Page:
“It’s a disgrace that after all the money and efficiency that has gone into PVC recycling, our biggest competitor is still landfill” - Ian Murray, PVC Recycling
He argues that post-consumer PVC is actually a better quality material than the virgin PVC made today because material that was produced in the past was of a higher specification.
Murray is confident about the future of his business, anticipating a catch-up on building work that slowed during the recession. But he explains that because PVC is a light material, it is still easier for companies to send it to landfill.
“It’s a disgrace that after all the money and efficiency that has gone into PVC recycling, our biggest competitor is still landfill. I can’t believe the Government still allows the material to go to landfill, when countries such as Germany have banned it. We would call for it to be banned from landfill,” he says.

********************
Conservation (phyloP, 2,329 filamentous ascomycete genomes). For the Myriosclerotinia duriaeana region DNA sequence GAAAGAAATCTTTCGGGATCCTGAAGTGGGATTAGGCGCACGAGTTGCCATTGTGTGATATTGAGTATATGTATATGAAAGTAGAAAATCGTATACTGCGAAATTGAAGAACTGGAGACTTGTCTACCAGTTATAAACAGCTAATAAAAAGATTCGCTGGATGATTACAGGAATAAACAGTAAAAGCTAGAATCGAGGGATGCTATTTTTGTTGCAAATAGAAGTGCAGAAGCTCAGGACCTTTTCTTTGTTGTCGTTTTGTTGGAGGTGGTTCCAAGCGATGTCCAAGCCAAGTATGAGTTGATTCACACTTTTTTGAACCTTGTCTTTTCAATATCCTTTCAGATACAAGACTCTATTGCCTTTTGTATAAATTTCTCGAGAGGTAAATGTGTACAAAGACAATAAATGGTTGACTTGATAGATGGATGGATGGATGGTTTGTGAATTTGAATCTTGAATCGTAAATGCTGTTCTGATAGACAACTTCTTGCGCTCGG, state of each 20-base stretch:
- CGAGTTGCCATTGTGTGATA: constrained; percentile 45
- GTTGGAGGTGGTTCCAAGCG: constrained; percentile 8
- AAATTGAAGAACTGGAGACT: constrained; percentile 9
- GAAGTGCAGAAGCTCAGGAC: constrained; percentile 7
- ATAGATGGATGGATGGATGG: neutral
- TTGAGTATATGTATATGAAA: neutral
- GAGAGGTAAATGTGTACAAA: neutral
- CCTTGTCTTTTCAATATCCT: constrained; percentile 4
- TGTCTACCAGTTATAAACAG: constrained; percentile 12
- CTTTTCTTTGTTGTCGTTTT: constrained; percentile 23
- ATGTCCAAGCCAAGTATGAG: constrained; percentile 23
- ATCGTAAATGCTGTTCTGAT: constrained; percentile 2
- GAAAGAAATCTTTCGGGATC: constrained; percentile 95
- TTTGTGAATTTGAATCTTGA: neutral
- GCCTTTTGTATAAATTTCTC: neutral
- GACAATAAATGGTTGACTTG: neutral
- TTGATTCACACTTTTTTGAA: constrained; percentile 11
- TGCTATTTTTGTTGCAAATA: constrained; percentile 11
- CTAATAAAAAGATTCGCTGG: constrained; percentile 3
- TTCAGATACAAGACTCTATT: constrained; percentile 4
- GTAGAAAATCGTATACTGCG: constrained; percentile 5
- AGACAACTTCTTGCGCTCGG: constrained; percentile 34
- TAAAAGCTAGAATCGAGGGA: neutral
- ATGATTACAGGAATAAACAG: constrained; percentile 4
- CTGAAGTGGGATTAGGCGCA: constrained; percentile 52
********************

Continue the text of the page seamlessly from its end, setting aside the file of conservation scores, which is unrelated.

But Murray is optimistic the PVC recycling sector will carry on developing. The company has just invested in equipment that will further purify the post-consumer regrind material so that a pellet can be produced that directly compares with prime pellets - but will be cheaper. It is currently at trial stage, but should be operational by the end of March.
How Liverpool-based window recycler Elixir Foundations has boosted production rates
Elixir Foundations is a window recycling and garden and property maintenance social enterprise. Operating in Liverpool since 2008, it employs and trains deprived individuals.